There’s an interesting post at The Frisky Pagan, You are (probably) doing it wrong: Hit points, literature, and D&D. It’s an interesting read, citing Gygax (page 82, AD&D DMG), going in-depth about what hit points really represent.

Ever since I started playing RPGs I’ve always assumed there was a level of abstraction to hit points. Sometimes they represent character skill level, sometimes they represent actual health. Bigger monsters get more hit points. And so on.

Hit points are a nice suspension of disbelief. They work. Though in earlier versions of D&D characters died right when they hit zero hit points. That was sort of jarring (“Whaddya meaning my fighter at 1 point can fight like he’s perfectly healthy but just suddenly dies at 0 points?”)

But house rules and, later rules, took care of this with negative hit points.

There’s been plenty published about using critical hit charts.

D&D Third Edition made its own adjustments.

D&D 4e really made hit points abstract and even counter-intuitive. (“Really? That giant minion only has one hit point?”) Characters were also harder to kill.

I’m not sure about D&D 5e–I’ve only played it once.

My preference: I like the abstraction of hit points combined with critical hit charts.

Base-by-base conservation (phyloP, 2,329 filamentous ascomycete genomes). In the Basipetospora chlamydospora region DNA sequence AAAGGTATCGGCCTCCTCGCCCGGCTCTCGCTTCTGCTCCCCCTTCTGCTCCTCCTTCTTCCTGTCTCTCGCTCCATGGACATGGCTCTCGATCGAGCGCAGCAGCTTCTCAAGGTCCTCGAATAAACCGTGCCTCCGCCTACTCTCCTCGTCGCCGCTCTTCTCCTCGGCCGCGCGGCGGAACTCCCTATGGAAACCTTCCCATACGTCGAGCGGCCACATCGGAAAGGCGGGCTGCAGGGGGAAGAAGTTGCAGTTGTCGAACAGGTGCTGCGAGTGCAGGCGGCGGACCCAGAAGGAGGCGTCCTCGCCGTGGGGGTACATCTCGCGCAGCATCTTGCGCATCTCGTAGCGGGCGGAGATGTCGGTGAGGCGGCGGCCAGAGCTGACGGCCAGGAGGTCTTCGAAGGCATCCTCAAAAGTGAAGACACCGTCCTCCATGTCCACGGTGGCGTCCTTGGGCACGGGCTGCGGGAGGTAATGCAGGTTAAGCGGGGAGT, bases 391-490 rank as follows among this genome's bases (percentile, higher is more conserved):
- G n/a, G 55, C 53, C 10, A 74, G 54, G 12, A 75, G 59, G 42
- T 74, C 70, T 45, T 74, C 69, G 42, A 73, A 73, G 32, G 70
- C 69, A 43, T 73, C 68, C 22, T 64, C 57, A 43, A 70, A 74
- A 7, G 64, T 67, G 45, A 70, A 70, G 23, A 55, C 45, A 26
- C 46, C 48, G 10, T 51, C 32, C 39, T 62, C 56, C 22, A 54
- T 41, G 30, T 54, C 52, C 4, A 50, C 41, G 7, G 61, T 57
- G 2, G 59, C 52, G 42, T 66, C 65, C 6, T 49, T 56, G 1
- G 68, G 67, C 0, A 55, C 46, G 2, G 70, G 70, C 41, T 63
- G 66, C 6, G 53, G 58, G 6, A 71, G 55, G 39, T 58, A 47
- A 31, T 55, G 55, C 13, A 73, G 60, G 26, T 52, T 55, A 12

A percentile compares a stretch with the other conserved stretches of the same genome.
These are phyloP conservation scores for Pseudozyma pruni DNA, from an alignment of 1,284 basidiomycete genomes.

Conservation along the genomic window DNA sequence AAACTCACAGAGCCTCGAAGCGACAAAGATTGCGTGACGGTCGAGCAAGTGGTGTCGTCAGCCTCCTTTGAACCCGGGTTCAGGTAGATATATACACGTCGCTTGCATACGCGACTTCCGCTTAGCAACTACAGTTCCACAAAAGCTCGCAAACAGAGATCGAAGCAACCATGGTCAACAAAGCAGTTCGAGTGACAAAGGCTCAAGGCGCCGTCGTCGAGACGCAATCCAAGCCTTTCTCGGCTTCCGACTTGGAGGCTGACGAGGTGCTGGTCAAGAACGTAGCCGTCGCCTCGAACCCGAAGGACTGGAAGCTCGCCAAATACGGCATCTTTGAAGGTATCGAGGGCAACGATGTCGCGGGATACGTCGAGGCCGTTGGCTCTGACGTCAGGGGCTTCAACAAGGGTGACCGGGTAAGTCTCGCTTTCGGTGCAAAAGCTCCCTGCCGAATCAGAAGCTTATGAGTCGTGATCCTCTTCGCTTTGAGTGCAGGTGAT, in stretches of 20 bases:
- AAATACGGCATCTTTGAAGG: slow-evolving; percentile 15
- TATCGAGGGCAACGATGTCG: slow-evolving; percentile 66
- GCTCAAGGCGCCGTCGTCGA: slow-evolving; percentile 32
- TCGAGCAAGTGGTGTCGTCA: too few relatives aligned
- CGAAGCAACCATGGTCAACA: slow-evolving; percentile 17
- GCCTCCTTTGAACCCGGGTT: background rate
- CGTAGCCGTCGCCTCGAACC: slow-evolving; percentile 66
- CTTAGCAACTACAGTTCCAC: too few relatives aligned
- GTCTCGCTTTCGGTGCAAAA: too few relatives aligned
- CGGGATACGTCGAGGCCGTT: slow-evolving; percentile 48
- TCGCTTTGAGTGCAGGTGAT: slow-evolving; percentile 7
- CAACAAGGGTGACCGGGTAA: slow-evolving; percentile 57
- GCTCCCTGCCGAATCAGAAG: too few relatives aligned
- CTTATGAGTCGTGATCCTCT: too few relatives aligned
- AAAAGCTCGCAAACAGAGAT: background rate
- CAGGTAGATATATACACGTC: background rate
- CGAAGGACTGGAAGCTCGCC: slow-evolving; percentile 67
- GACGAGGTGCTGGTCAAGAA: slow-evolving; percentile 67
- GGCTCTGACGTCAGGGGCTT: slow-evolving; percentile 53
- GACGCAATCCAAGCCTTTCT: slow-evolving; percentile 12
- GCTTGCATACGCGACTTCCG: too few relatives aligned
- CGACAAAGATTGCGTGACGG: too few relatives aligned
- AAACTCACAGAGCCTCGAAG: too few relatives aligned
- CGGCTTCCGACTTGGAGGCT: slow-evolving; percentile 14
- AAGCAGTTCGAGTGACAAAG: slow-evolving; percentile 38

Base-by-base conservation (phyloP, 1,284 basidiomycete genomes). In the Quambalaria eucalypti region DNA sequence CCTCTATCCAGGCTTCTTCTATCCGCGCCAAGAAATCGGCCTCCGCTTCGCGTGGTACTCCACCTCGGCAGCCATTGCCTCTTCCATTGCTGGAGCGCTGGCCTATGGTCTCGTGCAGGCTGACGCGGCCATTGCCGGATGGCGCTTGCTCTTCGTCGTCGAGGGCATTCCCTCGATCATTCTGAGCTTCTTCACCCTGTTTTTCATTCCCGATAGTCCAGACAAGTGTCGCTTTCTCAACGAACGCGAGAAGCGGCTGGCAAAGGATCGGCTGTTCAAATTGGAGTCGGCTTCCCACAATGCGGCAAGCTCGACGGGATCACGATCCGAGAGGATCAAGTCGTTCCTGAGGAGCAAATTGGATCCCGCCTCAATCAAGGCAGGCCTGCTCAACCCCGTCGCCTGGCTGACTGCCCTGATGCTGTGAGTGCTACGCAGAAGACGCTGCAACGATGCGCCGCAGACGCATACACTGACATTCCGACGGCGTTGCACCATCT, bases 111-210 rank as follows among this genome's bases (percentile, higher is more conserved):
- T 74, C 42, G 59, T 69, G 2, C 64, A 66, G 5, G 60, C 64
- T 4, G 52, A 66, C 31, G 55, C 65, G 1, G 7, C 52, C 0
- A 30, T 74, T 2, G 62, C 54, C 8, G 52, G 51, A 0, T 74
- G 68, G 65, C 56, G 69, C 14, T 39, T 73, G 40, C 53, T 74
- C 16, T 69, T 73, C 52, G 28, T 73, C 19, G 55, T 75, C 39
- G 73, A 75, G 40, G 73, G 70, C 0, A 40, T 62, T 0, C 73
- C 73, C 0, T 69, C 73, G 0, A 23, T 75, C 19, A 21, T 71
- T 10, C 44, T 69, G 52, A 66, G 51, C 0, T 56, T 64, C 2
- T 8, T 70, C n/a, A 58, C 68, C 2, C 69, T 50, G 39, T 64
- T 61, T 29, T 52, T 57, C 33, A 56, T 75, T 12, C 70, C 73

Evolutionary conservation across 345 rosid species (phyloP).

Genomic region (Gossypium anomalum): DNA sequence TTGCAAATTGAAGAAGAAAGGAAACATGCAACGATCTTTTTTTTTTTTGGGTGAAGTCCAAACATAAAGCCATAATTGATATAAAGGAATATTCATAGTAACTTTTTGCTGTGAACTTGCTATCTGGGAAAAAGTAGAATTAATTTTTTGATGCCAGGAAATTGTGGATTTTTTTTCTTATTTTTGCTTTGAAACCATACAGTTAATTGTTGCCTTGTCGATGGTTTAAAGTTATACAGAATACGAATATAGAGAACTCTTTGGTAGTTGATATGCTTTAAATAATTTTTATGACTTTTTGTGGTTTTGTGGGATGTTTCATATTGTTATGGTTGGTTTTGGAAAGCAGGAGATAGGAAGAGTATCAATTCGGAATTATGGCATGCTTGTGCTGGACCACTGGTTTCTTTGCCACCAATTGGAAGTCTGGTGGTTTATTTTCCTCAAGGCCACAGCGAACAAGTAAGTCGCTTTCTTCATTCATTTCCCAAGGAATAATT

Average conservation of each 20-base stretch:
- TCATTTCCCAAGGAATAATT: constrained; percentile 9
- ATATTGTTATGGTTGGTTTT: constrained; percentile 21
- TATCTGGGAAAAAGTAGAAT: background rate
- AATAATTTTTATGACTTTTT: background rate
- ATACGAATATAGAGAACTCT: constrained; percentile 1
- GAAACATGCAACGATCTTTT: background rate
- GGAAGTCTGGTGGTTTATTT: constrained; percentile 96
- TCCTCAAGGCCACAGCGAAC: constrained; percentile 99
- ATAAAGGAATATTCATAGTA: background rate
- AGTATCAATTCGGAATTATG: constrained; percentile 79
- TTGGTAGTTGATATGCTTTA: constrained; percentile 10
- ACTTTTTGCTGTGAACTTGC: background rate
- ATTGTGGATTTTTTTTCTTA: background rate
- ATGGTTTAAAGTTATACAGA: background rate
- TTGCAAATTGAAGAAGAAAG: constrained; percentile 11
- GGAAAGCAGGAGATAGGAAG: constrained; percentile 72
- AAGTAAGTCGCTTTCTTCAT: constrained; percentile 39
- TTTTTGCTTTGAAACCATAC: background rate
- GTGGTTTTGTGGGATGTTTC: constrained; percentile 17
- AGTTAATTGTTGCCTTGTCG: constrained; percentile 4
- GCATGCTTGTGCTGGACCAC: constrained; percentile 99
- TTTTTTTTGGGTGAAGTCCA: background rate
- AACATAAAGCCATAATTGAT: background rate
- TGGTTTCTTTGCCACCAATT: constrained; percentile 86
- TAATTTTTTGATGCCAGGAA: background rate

I first encountered this in the old Middle Earth Role Playing game (MERP) by Iron Crown Enterprises. Characters got more hit points, but they could die from critical hits. Armor offered a reduction in the chance of a critical hit, but you could still take a loss of hit points.

This biggest downside to MERP, however, was the math involved.

When AD&D 2e came out with the Combat & Tactics Guide, I tried the charts in there. But they seemed to be incomplete. I recall a player running a gnome illusionist who got his hands cut off. And the group didn’t have any access to magic to regenerate those hands–so his character ended up retiring.

Dungeon Crawl Classic RPG seems to have a nice middle ground. Your character (if he or she survives 0-level) has a little more hit points than the average old school 1st level character. Yet you still want to be wary getting into combat–those charts can be lethal.

Even so, clerics at 1st level have a chance of mending bones and healing critical wounds. So it balances out.

Is there a right way of doing hit points? 

It depends on the tone and concept of the game you want to run. Something like hit points really wouldn’t work in most grim-dark science fiction RPGs. Dungeon Crawl Classics RPG would play completely differently without those critical hits.

I remember when the d20 version of Star Wars RPG came out. Really? Hit points? To each their own, I guess.

The “standard interpretation” of hit points, however, works fine with a high-fantasy, swords & sorcery, or a “beer & pretzels” old school dungeon crawl.